Journal of Molecular Medicine, 2019, Vol.97(6), pp.871-877
Byline: Thorsten Buch (1), Katharina Moos (2,3), Filipa M. Ferreira (1), Holger Frohlich (4), Catherine Gebhard (5), Achim Tresch (2,3) Keywords: Sex; Animal experimentation; Factorial design; Power Abstract: Abstract Disease occurrence, clinical manifestations, and outcomes differ between men and women. Yet, women and men are most of the time treated similarly, which is often based on experimental data over-representing one sex. Accounting for persisting sex bias in biomedical research is the misconception that the analysis of sex-specific effects would double sample size and costs. We designed an analysis to test the potential benefits of a factorial study design in the context of a study including male and female animals. We chose a 2x2 factorial design approach to study the effect of treatment, sex, and an interaction term of treatment and sex in a hypothetical situation. We calculated the sample sizes required to detect an effect of a given magnitude with sufficient power and under different experimental setups. We demonstrated that the inclusion of both sexes in experimental setups, without testing for sex effects, requires no or few additional animals in our scenarios. These experimental designs still allow for the exploration of sex effects at low cost. In a confirmatory instead of an exploratory design, we observed an increase in total sample sizes by 33%, at most. Since the complexities associated with this mathematical model require statistical expertise, we generated and provide a sample size calculator for planning factorial design experiments. For the inclusion of sex, a factorial design is advisable, and a sex-specific analysis can be performed without excessive additional effort. Our easy-to-use calculation tool provides help in designing studies with both sexes and addresses the current sex bias in preclinical studies. Key messages acents Both sexes should be included into animal studies. acents Exploratory study of sex effects can be conducted with no or small increase in animal number. acents Confirmatory analysis of sex effects requires maximum 33% more animals per study. acents Our calculation tool supports the design of studies with both sexes. Author Affiliation: (1) 0000 0004 1937 0650, grid.7400.3, Institute of Laboratory Animal Science, University of Zurich, Wagistrasse 12, 8952 Schlieren, Zurich, Switzerland (2) 0000 0000 8580 3777, grid.6190.e, Institute of Medical Statistics and Computational Biology, Faculty of Medicine, University of Cologne, Bachemer Str. 86, 50931, Cologne, Germany (3) 0000 0000 8580 3777, grid.6190.e, Center for Data and Simulation Science (CDS), University of Cologne, Cologne, Germany (4) 0000 0001 2240 3300, grid.10388.32, Bonn-Aachen International Center for IT (b-it), University of Bonn, Bonn, Germany (5) 0000 0004 1937 0650, grid.7400.3, Center for Molecular Cardiology, University of Zurich, Zurich, Switzerland Article History: Registration Date: 11/03/2019 Received Date: 01/12/2018 Accepted Date: 10/03/2019 Online Date: 13/04/2019 Article note: Electronic supplementary material The online version of this article ( https://doi.org/10.1007/s00109-019-01774-0) contains supplementary material, which is available to authorized users.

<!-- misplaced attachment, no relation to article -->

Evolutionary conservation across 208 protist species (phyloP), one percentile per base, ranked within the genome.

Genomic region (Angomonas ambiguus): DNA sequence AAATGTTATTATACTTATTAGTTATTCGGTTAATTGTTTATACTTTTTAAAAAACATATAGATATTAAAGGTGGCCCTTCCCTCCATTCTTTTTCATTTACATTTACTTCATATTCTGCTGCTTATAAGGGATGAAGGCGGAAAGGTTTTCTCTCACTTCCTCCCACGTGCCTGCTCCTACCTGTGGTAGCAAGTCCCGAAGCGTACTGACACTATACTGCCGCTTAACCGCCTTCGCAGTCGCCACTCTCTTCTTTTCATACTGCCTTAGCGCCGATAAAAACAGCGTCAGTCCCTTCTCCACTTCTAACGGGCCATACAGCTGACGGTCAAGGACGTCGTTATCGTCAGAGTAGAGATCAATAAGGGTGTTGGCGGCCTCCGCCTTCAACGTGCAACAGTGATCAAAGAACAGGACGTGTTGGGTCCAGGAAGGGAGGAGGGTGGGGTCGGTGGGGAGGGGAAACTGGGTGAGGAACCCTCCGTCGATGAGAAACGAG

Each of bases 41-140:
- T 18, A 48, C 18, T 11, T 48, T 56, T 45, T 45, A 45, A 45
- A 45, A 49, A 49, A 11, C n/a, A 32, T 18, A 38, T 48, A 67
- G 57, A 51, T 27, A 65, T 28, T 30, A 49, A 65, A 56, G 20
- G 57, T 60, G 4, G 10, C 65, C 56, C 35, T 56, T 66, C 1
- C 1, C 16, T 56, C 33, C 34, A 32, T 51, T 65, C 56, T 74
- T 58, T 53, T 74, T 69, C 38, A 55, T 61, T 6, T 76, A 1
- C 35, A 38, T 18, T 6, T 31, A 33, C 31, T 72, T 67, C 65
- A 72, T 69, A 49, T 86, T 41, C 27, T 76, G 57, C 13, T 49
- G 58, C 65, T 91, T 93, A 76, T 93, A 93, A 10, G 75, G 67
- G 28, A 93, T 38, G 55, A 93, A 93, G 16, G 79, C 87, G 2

Sex ; Animal experimentation ; Factorial design ; Power
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